In respect of the offences against Daniel Hegarty, Judge McNulty noted that Paddy O’Brien – who was 69 at the time of the alleged offences – had given evidence that Hegarty hit him ‘a wallop’ after he turned Hegarty’s trespassing cattle out of his land.
At that court, it was also alleged that Daniel Hegarty had hit Nuala O’Brien on the hand when she stepped between the accused and her elderly father.
On October 25th, Judge McNulty imposed a six-month sentence on Daniel Hegarty in respect of both assault charges but ordered that they run concurrently. In respect of the public order offence – an offence of engaging in threatening or abusive words or behaviour – Judge McNulty fined Daniel Hegarty €1,000, but recognisances were fixed for appeal.
Additional charges – charges in which evidence had not previously been heard – were also dealt with at the October 25th sitting.
Sgt James O’Donovan gave evidence that Daniel Hegarty had at Ardmanagh on August 31st 2015 threatened to kill him, and had made a further threat to kill him on September 3rd last.
Daniel Hegarty – who repeatedly said he would have nothing to do with the court but nevertheless interjected throughout the hearing – had initially asked for his case to be heard by judge and jury.
When Insp Brian Murphy pointed out that the DPP had decided that the case should be heard in the District Court – Daniel Hegarty insisted on having the judge’s order produced in writing.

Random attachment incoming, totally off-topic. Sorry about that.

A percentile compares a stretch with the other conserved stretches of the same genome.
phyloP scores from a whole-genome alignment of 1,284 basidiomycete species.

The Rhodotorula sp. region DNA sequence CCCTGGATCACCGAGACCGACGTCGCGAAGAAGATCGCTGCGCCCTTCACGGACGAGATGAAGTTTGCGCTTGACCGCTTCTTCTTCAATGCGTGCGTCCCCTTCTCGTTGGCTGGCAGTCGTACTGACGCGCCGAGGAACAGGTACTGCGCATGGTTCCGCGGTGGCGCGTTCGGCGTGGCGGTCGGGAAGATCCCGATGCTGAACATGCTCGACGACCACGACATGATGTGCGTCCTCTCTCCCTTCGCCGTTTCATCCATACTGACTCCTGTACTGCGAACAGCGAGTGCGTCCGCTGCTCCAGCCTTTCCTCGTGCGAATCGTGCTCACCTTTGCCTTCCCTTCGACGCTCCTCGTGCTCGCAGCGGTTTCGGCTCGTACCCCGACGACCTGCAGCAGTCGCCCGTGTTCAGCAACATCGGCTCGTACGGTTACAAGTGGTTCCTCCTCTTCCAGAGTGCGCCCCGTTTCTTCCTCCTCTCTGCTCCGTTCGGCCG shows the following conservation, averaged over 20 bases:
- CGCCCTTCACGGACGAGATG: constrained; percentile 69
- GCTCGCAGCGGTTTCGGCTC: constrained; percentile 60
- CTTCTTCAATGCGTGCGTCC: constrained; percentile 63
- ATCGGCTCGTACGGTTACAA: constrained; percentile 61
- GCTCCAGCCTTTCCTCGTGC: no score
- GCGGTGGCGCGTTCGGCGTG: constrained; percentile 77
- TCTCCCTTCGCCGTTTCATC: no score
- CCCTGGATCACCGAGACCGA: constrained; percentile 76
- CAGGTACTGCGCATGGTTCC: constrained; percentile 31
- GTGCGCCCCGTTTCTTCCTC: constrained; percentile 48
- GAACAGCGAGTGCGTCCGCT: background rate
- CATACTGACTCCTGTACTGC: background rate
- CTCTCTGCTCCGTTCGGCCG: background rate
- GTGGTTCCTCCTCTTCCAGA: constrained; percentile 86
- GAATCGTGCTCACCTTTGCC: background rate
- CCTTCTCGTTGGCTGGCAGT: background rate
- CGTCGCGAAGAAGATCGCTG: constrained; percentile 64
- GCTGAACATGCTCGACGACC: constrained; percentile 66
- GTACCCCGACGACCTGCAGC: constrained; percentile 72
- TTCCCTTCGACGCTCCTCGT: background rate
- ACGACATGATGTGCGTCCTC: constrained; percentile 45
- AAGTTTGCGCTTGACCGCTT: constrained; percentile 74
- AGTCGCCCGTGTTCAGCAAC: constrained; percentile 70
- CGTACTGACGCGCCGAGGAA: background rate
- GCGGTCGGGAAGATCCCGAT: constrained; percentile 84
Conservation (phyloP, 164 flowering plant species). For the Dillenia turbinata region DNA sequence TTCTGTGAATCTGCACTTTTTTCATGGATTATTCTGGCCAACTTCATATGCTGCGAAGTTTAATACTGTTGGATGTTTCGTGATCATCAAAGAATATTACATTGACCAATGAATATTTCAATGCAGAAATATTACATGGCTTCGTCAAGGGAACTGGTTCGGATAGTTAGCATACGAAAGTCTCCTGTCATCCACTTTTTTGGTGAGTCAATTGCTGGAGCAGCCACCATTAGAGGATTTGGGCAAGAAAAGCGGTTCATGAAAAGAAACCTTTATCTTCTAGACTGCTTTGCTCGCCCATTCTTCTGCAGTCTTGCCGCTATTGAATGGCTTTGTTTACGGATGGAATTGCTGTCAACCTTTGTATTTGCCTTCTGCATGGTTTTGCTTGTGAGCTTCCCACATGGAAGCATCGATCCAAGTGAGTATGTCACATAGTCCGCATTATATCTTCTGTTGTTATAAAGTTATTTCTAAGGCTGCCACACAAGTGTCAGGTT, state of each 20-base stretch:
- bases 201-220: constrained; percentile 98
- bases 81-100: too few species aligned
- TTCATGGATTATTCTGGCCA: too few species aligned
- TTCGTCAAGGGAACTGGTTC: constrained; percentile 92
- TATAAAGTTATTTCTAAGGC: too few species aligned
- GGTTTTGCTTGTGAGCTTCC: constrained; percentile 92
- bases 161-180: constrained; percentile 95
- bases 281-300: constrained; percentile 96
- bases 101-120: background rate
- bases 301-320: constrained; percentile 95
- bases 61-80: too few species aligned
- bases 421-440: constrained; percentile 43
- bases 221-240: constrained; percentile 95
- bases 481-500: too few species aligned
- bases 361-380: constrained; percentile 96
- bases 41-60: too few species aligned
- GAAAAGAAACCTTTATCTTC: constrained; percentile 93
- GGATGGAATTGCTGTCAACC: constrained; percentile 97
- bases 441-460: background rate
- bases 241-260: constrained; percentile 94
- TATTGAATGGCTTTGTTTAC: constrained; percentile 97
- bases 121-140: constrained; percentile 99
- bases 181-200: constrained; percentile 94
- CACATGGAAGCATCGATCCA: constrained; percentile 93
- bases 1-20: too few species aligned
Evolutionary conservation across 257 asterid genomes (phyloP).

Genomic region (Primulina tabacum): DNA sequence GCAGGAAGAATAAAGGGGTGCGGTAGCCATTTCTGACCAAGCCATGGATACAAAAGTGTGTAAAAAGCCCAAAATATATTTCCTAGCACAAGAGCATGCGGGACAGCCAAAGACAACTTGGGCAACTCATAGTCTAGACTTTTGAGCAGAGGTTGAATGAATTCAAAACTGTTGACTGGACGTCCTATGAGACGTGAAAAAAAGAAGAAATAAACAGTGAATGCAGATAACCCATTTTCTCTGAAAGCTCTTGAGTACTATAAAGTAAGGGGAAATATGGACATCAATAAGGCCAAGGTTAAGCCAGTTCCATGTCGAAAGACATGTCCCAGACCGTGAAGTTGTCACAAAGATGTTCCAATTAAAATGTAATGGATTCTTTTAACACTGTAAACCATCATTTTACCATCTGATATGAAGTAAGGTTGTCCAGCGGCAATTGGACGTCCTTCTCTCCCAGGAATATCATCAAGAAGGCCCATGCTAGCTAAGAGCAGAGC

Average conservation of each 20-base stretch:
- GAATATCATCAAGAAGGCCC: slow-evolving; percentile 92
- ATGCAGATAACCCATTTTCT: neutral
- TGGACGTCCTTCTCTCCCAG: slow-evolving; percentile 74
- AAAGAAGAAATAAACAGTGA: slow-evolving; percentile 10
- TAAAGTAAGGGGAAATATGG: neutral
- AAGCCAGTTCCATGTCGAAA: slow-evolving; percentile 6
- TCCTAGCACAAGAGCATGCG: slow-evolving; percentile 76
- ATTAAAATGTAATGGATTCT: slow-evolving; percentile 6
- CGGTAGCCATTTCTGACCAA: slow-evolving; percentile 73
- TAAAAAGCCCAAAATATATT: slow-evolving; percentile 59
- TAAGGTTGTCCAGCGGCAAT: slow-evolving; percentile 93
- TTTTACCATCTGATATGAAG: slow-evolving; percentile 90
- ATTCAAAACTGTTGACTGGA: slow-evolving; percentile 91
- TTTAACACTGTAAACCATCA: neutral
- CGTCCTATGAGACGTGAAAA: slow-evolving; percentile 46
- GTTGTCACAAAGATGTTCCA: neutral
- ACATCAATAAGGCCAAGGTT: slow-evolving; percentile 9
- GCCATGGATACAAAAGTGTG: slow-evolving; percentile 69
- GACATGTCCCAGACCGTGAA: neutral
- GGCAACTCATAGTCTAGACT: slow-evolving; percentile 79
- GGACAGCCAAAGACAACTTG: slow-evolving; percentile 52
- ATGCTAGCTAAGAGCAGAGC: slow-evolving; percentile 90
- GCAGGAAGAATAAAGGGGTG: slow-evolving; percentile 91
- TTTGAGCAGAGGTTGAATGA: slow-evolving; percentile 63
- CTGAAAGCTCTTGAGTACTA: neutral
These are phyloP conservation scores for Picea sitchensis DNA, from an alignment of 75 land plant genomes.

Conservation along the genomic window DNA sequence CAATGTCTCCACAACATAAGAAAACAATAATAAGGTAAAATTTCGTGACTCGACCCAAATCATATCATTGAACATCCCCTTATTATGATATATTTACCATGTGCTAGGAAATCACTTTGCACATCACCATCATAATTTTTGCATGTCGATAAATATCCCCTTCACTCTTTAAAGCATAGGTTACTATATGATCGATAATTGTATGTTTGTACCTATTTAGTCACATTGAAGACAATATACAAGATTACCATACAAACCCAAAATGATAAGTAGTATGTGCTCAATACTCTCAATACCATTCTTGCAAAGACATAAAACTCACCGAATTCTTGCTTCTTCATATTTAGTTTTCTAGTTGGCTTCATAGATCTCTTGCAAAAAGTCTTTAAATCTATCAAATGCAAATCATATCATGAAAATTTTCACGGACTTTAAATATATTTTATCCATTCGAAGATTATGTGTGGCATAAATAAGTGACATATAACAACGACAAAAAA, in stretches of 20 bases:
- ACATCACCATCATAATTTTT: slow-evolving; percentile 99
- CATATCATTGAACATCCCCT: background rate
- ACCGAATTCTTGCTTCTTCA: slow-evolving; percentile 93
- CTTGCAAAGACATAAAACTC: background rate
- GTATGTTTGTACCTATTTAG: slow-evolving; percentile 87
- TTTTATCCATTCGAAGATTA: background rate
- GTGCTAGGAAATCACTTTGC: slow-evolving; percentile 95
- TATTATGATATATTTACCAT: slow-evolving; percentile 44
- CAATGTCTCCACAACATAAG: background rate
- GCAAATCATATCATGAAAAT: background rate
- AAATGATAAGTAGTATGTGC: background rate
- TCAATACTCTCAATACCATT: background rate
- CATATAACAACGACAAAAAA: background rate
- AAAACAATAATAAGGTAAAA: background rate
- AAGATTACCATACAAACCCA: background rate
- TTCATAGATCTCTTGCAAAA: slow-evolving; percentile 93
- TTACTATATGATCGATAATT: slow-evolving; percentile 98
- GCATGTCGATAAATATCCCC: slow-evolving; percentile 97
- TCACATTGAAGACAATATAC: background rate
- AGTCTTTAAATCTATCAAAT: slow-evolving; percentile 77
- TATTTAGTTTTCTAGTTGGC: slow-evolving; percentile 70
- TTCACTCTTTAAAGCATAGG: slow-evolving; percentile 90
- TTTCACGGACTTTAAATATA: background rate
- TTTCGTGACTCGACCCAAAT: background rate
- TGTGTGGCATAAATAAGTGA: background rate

In evidence, Sgt O’Donovan said he was attempting to serve a committal warrant on Daniel Hegarty on August 31st 2015 when the threat to kill was made.
Gda Kennelly corroborated the allegation that Daniel Hegarty had threatened to ‘run over’ the sergeant, but this was denied by Daniel Hegarty.
During that incident, the sergeant said Daniel Hegarty had referred to the gardaí as ‘nothing but scum.’
He also said they were ‘corrupt’ and that ‘the courts were corrupt.’
In respect of the incident on September 3rd 2015, Sgt O’Donovan said he thought it best to call in the Regional Support Unit (RSU), who, unlike the gardaí, are armed.
Insp Brian Murphy said the reason for calling in the RSU was to ‘ensure a safe arrest would be carried out.’
The sergeant said his initial approach to the accused was met with a threat to take the petrol cannister and lighter he had in his hand and to ‘burn the clothes off me.’
Sgt O’Donovan said it was at that stage that he and the other local guards withdrew and let the RSU, who were on stand-by, take over.
He said they used a loudspeaker to advise the accused that they were going to enter the house.
The behaviour of the accused, who was subsequently arrested in an upstairs room, was described as being ‘very aggressive.’
And Sgt O’Donovan told the court: ‘I felt he was very unstable.’
Daniel Hegarty accused the sergeant of lying – an allegation he repeated as other members of the force gave corroborating evidence relating to the events of September 3rd.
Judge McNulty convicted Daniel Hegarty on the first charge of threatening to kill Sgt O’Donovan in August and sentenced him to 11 months imprisonment.
On the second charge of threatening to kill the garda sergeant in September, the judge sentenced Daniel Hegarty to 12 months, but suspended the sentence on the condition that the accused enter into a bond to keep the peace and commit ‘no offence of any kind.’
With recognisances fixed for appeal, the accused was released on bail.